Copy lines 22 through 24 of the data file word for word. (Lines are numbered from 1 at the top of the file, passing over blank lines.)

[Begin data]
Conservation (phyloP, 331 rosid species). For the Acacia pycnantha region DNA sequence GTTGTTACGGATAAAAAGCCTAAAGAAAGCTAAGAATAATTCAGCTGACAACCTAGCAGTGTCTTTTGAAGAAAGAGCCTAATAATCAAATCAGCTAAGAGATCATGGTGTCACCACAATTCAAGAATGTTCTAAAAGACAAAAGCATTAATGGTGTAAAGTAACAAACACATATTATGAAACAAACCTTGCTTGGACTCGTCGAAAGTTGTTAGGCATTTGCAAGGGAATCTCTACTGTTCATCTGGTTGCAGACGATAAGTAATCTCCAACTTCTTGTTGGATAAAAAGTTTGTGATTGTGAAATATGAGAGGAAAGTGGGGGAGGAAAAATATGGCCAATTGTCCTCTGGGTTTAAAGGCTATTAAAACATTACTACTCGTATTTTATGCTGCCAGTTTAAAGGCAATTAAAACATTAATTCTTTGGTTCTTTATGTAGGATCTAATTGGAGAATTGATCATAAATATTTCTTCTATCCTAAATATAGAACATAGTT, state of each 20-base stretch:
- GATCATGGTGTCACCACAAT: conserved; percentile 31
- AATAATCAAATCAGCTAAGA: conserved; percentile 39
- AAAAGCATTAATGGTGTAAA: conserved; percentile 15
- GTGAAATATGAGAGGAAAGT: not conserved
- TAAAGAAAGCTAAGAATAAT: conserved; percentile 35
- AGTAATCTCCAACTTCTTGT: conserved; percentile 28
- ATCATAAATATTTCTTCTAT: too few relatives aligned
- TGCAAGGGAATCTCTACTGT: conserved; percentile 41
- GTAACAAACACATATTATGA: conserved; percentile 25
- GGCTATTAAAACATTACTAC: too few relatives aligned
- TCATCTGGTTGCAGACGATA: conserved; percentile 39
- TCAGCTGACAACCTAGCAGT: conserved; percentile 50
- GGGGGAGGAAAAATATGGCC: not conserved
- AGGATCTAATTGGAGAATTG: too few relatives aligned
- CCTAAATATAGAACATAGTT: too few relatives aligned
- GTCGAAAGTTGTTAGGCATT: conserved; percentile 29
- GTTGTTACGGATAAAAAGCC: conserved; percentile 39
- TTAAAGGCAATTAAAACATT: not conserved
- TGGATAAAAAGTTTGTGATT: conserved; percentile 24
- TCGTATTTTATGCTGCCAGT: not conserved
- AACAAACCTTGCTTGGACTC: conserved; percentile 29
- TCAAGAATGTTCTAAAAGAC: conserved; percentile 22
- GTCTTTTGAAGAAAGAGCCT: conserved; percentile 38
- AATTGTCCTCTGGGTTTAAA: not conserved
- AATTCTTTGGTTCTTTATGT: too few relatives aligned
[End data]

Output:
- AACAAACCTTGCTTGGACTC: conserved; percentile 29
- TCAAGAATGTTCTAAAAGAC: conserved; percentile 22
- GTCTTTTGAAGAAAGAGCCT: conserved; percentile 38